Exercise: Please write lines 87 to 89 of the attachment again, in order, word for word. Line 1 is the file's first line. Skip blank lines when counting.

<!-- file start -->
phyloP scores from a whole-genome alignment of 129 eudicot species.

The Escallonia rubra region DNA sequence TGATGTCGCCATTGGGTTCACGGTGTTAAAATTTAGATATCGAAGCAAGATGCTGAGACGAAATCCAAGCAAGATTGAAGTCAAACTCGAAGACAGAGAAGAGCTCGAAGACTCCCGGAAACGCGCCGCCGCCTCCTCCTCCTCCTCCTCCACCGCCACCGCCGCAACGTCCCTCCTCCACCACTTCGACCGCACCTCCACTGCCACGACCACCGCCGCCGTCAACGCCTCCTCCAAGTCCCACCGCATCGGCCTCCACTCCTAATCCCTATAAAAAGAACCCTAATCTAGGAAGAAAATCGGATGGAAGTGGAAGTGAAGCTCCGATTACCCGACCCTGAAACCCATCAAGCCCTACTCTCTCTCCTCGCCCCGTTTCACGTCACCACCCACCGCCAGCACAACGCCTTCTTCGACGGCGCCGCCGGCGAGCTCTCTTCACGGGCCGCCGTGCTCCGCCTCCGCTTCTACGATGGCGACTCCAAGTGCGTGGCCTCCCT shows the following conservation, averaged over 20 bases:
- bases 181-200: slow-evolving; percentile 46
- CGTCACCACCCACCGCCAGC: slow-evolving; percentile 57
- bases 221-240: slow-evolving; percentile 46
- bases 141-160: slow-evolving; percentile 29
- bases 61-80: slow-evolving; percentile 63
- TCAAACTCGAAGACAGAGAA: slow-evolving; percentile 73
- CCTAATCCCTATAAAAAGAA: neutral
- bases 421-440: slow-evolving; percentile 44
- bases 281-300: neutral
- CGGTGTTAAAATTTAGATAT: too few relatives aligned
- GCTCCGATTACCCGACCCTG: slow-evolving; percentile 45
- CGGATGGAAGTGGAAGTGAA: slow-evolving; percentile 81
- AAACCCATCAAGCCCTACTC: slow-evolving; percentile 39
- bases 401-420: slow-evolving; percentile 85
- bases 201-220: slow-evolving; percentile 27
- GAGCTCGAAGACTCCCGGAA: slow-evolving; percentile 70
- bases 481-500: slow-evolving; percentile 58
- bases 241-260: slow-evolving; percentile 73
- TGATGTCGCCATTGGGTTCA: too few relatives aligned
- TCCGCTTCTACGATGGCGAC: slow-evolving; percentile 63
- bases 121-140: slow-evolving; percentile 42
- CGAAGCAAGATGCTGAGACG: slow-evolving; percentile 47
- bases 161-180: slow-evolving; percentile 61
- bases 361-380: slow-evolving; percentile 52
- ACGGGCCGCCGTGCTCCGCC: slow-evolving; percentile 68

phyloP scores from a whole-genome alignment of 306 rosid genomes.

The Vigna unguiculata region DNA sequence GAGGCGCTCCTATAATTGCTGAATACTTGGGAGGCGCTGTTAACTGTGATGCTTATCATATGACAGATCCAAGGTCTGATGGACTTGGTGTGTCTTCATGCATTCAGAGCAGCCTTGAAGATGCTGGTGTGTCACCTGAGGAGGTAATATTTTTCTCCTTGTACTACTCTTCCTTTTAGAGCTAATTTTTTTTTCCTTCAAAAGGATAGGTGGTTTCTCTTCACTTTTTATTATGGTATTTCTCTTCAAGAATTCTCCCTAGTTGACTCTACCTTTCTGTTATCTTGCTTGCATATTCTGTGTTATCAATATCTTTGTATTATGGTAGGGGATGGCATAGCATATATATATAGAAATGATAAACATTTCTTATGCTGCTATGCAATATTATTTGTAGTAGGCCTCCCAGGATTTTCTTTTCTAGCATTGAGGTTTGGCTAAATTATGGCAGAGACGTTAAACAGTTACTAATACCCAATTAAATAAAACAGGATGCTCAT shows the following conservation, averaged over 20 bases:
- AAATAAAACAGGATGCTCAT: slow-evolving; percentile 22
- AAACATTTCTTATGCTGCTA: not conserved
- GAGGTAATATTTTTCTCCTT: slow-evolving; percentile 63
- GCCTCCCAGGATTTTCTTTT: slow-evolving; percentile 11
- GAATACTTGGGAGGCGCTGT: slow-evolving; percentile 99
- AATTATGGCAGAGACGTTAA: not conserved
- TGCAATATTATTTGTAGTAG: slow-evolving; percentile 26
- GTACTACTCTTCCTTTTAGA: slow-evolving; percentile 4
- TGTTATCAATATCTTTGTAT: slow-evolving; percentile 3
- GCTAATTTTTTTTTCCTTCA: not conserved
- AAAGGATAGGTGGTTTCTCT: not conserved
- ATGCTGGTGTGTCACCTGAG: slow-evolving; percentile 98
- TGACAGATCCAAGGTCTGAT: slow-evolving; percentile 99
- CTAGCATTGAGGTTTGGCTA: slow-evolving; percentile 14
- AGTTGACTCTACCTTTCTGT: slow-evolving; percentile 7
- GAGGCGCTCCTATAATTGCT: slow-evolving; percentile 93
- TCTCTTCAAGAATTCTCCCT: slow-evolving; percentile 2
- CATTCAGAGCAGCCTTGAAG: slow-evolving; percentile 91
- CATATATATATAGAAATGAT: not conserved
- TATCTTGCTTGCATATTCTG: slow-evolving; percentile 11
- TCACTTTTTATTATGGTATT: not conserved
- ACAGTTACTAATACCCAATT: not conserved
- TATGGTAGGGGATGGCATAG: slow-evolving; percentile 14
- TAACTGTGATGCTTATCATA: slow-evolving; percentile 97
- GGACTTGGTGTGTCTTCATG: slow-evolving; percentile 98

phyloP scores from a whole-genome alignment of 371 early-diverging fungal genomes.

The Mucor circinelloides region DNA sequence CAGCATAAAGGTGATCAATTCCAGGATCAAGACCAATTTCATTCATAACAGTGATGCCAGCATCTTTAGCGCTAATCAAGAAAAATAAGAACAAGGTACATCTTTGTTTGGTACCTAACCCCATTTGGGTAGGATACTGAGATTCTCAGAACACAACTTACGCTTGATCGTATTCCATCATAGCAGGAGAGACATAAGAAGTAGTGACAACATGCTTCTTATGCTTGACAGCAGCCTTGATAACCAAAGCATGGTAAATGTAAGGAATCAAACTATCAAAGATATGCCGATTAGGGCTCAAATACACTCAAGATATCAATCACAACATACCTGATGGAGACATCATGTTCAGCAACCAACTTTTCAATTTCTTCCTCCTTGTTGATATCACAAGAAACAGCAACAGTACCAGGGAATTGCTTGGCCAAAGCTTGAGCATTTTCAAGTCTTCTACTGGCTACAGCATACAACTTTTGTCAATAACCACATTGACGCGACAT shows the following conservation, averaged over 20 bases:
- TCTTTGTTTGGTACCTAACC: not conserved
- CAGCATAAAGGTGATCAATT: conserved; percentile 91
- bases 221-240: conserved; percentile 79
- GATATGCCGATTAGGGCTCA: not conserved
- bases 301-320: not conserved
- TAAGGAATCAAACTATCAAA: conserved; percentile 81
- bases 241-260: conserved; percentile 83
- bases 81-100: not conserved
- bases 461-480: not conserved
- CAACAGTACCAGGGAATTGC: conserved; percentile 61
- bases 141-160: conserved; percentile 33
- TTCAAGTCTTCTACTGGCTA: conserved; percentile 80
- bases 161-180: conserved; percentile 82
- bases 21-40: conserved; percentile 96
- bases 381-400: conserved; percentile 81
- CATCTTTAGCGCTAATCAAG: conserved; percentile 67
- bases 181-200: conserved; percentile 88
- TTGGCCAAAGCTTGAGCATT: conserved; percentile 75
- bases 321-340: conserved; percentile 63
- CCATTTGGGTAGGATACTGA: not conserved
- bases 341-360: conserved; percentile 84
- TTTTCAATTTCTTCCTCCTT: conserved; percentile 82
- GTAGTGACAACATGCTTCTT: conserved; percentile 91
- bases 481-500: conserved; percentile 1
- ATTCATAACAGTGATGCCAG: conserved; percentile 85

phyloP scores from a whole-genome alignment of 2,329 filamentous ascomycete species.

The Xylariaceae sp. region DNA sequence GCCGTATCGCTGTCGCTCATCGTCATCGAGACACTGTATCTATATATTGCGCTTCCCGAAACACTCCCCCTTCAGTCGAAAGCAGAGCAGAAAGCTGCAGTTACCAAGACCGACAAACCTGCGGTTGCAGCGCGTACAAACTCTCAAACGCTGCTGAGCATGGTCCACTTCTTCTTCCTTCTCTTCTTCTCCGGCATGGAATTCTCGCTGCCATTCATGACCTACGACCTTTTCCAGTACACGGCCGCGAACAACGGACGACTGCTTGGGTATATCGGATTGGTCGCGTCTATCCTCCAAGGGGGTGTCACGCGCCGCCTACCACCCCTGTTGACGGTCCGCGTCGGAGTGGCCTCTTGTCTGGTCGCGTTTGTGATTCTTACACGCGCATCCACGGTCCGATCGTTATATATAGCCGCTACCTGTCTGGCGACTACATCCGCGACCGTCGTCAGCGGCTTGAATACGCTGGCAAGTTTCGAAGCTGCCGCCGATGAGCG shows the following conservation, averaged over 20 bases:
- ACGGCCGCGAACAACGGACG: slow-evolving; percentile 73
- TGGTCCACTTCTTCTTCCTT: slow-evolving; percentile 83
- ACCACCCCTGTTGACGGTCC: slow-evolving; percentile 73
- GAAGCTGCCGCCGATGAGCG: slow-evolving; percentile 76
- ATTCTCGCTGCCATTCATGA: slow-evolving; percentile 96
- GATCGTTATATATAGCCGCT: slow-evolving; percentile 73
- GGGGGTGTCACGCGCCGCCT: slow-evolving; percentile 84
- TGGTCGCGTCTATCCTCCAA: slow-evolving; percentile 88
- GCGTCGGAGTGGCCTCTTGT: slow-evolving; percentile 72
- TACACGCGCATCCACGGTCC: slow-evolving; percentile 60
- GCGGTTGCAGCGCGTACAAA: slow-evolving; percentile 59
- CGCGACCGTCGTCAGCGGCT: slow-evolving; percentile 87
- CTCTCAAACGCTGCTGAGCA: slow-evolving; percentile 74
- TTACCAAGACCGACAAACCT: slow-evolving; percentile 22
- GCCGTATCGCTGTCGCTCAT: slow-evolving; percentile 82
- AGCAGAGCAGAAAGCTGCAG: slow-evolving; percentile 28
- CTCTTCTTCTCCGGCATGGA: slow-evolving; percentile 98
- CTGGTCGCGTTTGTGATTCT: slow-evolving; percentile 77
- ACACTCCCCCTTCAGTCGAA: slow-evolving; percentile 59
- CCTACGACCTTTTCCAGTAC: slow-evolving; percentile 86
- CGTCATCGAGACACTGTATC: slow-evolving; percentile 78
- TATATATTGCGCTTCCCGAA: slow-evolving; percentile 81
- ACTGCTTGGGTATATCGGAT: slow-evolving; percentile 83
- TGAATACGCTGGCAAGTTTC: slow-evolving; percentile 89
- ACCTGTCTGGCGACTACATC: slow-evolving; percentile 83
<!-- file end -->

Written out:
- GAAGCTGCCGCCGATGAGCG: slow-evolving; percentile 76
- ATTCTCGCTGCCATTCATGA: slow-evolving; percentile 96
- GATCGTTATATATAGCCGCT: slow-evolving; percentile 73